By Maike Riel, Frank Eiden, Lars M. Blank, Nicola Freyer, Ines Hartmann
The preparation of an optimal inoculum is crucial for the success of any bioprocess with regard to lag-times, growth kinetics, productivity and prevention of contaminations. Throughout the multiple inoculation steps of modern fermentation processes, from stock culture via shake flasks and multiple seed fermenters to the final production fermenters, the highest quality and integrity of each respective inoculum must be maintained with regard to the criteria listed in Table 1.
Especially in applications with organisms exhibiting complex metabolic regulation, diauxic growth behavior or strong morphological variability, the utilization of suboptimal early inocula can severely worsen the overall bioprocess outcome.
Fermentative ethanol production using the yeast Saccharomyces cerevisiae is a typical example for a bioprocess with high susceptibility to inoculum quality. Ethanol is one of the largest volume biotechnological products with a global production above 100 million tons. As for any other bulk chemical, ethanol production is cost-sensitive, so that suboptimal inocula considerably lower the profitability of the overall bioprocess due to lower fermentation yields. Several growth characteristics complicate the preparation of optimal S. cerevisiae inocula, first and foremost its diauxic growth behavior on glucose with an initial respiro-fermentative growth phase of desired ethanol production, followed by a respiratory growth phase of undesired ethanol consumption. This diauxie comes along with growth phase dependent differences in the cell composition, storage carbohydrate utilization and morphology The underlying metabolic fluxes and their regulation persist over generations and shape the lag-phase. Inoculum preparation is furthermore complicated by the fact, that S. cerevisiae’s growth rate and productivity considerably depends on the inoculation cell density.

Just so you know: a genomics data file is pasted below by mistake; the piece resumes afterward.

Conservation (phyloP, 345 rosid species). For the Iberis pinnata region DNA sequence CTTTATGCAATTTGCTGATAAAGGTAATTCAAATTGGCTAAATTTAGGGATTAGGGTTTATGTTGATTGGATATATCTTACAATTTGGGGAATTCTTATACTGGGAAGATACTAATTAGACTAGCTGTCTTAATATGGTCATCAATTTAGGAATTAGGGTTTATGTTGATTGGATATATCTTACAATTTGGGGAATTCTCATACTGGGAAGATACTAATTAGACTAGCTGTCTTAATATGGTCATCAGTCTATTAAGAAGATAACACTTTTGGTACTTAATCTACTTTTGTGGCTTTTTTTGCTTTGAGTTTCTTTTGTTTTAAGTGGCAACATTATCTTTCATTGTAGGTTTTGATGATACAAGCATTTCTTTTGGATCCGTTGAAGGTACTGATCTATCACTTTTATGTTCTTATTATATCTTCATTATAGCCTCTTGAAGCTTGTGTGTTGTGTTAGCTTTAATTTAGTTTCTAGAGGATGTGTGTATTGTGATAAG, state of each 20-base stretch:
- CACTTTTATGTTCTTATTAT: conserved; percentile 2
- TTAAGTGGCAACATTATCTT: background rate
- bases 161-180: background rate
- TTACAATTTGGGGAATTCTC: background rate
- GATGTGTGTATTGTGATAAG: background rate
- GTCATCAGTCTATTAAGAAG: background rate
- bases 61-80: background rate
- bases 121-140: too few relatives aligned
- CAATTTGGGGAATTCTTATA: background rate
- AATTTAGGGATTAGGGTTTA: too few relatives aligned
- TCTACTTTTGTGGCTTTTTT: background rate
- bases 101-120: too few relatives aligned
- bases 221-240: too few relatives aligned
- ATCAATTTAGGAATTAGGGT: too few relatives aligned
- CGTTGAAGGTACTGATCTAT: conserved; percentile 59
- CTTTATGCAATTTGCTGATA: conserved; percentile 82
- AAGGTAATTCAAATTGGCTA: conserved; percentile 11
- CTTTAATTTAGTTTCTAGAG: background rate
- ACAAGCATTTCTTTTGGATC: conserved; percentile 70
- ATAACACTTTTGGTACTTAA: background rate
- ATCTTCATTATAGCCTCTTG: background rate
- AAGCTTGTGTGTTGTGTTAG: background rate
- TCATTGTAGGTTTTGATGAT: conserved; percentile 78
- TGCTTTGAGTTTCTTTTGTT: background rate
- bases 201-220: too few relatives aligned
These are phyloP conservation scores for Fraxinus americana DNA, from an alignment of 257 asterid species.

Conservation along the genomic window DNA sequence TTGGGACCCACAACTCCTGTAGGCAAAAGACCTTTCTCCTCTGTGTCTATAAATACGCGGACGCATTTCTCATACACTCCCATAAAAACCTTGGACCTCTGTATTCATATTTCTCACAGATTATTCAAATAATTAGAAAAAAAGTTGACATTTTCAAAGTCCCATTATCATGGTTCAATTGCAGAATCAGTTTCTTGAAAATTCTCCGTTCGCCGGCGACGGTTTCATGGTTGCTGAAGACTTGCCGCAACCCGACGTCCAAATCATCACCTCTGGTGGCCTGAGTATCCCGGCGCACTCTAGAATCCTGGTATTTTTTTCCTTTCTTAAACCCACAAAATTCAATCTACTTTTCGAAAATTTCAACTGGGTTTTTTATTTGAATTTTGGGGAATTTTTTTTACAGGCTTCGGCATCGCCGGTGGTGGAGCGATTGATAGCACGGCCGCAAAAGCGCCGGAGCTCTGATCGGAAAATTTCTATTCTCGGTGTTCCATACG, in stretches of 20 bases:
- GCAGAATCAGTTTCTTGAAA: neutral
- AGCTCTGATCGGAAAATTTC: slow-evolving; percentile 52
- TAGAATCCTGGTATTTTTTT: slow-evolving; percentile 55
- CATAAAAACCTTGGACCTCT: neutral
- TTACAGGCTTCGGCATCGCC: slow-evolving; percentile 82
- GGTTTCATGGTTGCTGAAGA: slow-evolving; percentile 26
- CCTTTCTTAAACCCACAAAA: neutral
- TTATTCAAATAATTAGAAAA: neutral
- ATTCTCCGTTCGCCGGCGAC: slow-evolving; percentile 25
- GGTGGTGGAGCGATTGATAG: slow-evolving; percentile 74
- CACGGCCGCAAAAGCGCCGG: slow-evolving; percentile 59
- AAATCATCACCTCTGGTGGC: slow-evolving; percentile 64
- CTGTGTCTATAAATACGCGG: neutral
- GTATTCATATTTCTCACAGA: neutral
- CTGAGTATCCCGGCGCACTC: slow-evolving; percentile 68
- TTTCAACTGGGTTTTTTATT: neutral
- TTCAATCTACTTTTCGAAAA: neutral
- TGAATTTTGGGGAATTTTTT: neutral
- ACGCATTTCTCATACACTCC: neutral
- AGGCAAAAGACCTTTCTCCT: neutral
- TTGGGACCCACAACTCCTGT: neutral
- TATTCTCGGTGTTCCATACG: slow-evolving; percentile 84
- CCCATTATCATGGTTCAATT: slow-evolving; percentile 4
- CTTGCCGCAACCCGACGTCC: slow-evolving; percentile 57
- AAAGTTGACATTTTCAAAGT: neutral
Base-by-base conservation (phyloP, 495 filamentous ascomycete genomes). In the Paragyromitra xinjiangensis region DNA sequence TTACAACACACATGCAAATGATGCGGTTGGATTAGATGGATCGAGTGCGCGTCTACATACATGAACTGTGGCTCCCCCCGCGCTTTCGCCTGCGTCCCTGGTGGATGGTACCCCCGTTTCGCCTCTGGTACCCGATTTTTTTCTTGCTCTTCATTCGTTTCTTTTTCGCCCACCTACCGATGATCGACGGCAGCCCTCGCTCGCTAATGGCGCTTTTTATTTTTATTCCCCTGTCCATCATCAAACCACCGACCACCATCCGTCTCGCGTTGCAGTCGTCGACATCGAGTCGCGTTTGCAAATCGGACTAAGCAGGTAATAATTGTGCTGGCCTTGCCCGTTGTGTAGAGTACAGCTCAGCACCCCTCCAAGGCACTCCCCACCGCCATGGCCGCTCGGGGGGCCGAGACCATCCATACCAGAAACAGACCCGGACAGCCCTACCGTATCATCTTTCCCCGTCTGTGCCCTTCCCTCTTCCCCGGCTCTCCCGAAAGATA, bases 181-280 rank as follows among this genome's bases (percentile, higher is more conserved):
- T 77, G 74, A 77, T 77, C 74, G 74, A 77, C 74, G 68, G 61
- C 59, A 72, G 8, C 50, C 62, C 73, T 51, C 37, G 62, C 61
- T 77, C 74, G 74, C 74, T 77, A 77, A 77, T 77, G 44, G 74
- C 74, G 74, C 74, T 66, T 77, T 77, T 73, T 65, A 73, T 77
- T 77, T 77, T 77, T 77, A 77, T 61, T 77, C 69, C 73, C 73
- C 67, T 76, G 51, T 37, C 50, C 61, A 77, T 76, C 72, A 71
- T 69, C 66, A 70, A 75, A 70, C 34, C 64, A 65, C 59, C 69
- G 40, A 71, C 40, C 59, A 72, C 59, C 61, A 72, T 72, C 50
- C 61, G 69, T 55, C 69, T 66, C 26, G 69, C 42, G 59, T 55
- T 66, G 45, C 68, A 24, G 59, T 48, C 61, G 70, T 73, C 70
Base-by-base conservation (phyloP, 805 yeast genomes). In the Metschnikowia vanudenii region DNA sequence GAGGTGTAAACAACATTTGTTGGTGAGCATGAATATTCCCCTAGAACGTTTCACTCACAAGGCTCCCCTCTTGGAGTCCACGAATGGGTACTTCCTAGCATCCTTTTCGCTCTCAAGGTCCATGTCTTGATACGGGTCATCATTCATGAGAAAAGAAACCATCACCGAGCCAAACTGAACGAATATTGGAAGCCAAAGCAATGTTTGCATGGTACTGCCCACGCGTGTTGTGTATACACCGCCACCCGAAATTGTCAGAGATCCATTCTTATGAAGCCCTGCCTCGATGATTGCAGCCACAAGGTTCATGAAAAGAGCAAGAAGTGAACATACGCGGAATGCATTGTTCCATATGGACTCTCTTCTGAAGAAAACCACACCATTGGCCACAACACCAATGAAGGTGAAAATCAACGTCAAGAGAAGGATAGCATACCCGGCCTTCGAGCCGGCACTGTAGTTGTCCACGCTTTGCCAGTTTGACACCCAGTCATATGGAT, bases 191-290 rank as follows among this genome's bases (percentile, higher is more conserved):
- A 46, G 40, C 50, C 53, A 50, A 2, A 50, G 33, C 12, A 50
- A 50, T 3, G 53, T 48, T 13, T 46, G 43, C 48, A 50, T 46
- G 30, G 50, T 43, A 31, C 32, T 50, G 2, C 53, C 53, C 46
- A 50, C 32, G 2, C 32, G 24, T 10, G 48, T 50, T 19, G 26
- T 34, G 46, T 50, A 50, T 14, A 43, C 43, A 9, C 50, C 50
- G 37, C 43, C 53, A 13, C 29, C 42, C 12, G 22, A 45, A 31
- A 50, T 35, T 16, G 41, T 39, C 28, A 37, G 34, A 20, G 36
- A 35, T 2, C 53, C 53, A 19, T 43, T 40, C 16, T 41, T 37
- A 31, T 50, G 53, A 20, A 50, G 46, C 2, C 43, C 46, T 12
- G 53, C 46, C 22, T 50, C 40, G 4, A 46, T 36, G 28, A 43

Using S. cerevisiae as an example, we present an integrated approach for optimal inoculum preparation in shake flasks with automated seed inoculation, conditioning and online monitoring, which leverages the early stages of culture expansion to a level of bioprocess monitoring and control that has until today only been accessible in later stage stirred tank bioreactors.